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Multiple aggregation mechanism in Abeta(1-40) fibril formation

  • Autori: D’Amico, M; Di Carlo, MG; Vetri, V; Militello, V; Leone, M
  • Anno di pubblicazione: 2011
  • Tipologia: eedings
  • Parole Chiave: Aβ(1-40); aggregation; Amyloid;
  • OA Link:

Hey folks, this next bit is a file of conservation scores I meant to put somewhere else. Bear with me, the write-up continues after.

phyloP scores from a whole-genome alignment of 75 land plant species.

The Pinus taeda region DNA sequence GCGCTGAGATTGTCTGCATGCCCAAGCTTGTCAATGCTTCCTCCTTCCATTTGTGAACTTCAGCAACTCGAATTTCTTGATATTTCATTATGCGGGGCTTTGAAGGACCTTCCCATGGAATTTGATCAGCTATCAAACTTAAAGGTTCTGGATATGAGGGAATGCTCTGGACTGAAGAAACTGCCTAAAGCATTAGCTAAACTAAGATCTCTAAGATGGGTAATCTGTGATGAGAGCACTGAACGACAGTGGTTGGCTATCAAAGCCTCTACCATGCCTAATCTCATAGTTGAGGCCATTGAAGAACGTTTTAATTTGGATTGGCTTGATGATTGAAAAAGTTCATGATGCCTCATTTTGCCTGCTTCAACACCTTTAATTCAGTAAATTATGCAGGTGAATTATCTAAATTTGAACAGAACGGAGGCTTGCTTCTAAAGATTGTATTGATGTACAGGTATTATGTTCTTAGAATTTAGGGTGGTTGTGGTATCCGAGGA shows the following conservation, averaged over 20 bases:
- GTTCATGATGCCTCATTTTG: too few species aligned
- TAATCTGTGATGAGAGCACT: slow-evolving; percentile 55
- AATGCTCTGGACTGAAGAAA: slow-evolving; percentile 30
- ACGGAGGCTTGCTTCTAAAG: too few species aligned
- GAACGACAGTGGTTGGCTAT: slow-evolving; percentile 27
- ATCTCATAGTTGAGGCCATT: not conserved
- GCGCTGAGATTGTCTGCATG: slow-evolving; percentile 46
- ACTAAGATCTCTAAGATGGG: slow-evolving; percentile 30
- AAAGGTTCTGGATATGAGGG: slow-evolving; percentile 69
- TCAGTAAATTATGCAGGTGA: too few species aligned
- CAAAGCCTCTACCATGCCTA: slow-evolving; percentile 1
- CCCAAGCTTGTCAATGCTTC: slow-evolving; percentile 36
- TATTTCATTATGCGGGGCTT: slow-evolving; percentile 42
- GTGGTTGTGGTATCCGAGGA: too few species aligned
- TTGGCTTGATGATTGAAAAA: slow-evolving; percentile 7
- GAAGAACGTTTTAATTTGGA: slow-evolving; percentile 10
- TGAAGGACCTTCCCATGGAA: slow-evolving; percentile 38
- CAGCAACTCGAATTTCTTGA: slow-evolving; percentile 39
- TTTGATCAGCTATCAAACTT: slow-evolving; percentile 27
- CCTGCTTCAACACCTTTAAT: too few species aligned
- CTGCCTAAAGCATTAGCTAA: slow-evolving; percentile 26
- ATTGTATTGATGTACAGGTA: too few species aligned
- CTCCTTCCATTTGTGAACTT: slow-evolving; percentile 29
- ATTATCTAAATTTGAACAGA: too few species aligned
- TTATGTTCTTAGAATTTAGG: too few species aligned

A general characteristic of aggregation is the multiple interaction and cross-feedback among distinct mechanisms occurring at different hierarchical levels. The comprehension of the different species interconversion during aggregation is very important since emerging evidences indicate intermediate oligomeric aggregates as primary toxic species. In this context, Aβ amyloid peptide provides a challenging model for studying aggregation phenomena both for the complexity of its association process and for the direct implications in Alzheimer’s Disease. Indeed, aggregates growth conditions strongly affect their final morphology and their molecular structure as well as the time evolution of aggregation pathway which is characterised by the occurrence of multiple transient species. We here present an experimental study on Aβ(1-40) peptide fibrillation kinetics at pH 7.4 as a function of temperature and concentration. Light scattering, Thioflavin T (ThT) fluorescence emission, Circular Dichroism, two photon fluorescence microscopy and Fluorescence recovery after photo-bleaching measurements, were used in a kinetic fashion to highlight different aspects and critical phases of the aggregation pathway. This approach gives detailed information on the time evolution of conformational changes at molecular level, on different aggregate species growth and their morphologies. Our data suggest that Aβ(1-40) fibrillation process involves at least three different aggregation mechanisms acting in competition. In the first step of aggregation, small oligomers which bind ThT are formed via non nucleated polymerisation mechanism representing an activated state to proceed towards fibril growth. This process which implies a conformational conversion constitutes the rate limiting step for two distinct fibril nucleation mechanisms probably affected by an high degree of spatial heterogeneity.